Support crumbles when costs exceed $12 billion, new poll finds

OTTAWA – Only 16 per cent of Canadians approve of the federal government spending more than $12 billion to build the Trans Mountain expansion pipeline, according to a national poll released today by Nanos Research. Meanwhile, 59 per cent of people in Quebec (43 per cent in the rest of the Canada) say taxpayers shouldn’t pay a cent toward the project.

Environmental and law groups are in Ottawa this week, briefing members of parliament about the economic risks of borrowing more money to continue construction on the project. Trans Mountain’s new estimated cost of $12.6 billion comes on top of $4.5 billion spent by Ottawa in 2018 to acquire the existing Trans Mountain system.

“Canadians are rightly alarmed that the Trudeau government is spending billions of our tax dollars to expand the oil sands while the majority are uncomfortable building Trans Mountain with borrowed money,” said Patrick Bonin of Greenpeace Canada. “Quebec voters in particular want to see the government not waste that money on a project our climate can’t afford.”

“The pipeline’s shocking new price tag is a game changer for the Trans Mountain project,” said Sven Biggs, climate and energy campaigner at “An overwhelming majority of Canadians do not want to spend $12.6 billion taxpayer dollars on an oil pipeline. It’s time to change course before borrowing billions more to ramp up construction, and invest instead in clean energy and direct support for struggling workers in Western Canada.”

Canada’s deficit is projected to grow to $26.6 billion by the end of the fiscal year in March, up from $18 billion in 2018-2019. Because pipeline construction is not in the federal budget, the government needs to borrow additional money to build the Trans Mountain expansion.

“Canadians are increasingly uncomfortable with the burden of debt the government is taking on to finance ballooning construction costs. And in the middle of an affordability crisis, Canadians don’t want to see their hard-earned tax dollars wasted trying to prop up a white elephant,” said Alexandra Woodsworth, campaigns manager at Dogwood.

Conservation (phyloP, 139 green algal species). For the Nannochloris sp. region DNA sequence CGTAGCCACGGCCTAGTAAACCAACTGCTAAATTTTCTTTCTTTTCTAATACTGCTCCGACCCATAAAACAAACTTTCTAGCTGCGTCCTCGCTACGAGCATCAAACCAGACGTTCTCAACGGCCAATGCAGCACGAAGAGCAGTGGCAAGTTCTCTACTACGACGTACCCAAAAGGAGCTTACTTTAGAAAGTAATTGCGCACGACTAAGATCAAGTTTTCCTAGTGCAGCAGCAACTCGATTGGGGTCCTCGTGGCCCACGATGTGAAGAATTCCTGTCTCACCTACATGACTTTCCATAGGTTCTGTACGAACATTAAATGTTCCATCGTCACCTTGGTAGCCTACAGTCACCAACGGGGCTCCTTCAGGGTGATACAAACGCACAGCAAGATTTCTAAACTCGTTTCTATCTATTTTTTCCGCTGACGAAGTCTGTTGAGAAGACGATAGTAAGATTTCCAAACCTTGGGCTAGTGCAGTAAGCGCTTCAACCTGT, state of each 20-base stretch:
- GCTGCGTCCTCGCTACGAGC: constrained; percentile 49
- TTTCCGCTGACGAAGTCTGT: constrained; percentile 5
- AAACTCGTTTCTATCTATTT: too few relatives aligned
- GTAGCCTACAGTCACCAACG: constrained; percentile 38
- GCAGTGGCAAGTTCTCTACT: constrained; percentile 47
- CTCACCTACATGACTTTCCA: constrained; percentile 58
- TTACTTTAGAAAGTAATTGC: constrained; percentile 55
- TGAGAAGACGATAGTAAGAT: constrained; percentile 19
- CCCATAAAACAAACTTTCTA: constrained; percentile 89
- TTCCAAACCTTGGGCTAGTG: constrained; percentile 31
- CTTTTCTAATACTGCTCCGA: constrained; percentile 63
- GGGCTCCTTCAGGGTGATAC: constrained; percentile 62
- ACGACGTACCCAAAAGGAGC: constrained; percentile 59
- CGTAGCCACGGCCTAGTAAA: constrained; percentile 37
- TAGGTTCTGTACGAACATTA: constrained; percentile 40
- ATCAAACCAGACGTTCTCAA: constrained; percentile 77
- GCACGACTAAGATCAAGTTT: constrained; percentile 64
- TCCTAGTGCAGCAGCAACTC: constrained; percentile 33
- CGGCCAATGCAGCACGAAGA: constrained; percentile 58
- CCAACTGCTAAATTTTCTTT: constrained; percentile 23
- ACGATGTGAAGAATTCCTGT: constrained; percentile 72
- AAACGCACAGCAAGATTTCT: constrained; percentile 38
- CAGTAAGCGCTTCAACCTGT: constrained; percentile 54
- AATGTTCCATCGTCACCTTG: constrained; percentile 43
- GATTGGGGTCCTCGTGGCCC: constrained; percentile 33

The groups are also revealing new information based on regulatory documents showing that taxpayers gave a $3.9 billion windfall to oil companies including BP, Imperial and Total when Trans Mountain failed to pass on the increasing construction costs to its customers in the form of increased toll rates, something the Federal government allowed. (1) Because the tolls don’t cover the costs of running the business, this undermines the project’s profitability and the likelihood of finding a buyer. This latest subsidy also contradicts the Minister of Finance’s claim that the government is operating Trans Mountain on a commercial basis.

“Kinder Morgan walked away because it saw its future profit margins getting eaten up by soaring costs,” said Eugene Kung, from West Coast Environmental Law Association. “The government’s own advisors in the Parliamentary Budget Office have confirmed that delays and rising costs like those Trans Mountain is now facing make the project uneconomical to build. The federal government has to make a decision: saddle taxpayers with the multi billion dollar cost of a stranded asset, or save those billions by changing course while there’s still time.”


For more information:

Sven Biggs, climate and energy campaigner, Stand.Earth
778-882-8354 /

(French) Patrick Bonin, climate and energy campaigner Greenpeace
514-594-1221 /

Eugene Kung, staff lawyer, West Coast Environmental Law Association
604.601.2514 /

Alexandra Woodsworth, campaigns manager, Dogwood
778-316-5558 /


[1] When the federal government approved TMX for a second time in June 2019, the new approval triggered a clause in Trans Mountain’s contract with its customers (the oil companies who will ship oil on the new pipeline) provided the opportunity to raise tolls to reflect the majority of cost overruns beyond the $7.4 billion that was budgeted for when the project’s original certificate was issued. The company chose to absorb the costs instead, and neither its federal government owners nor the Canadian Energy Regulator intervened. At a new estimated cost of $12.6 billion, that works out to a $3.9 billion subsidy. Further information available in the media backgrounder, and a detailed brief by independent economist Robyn Allan.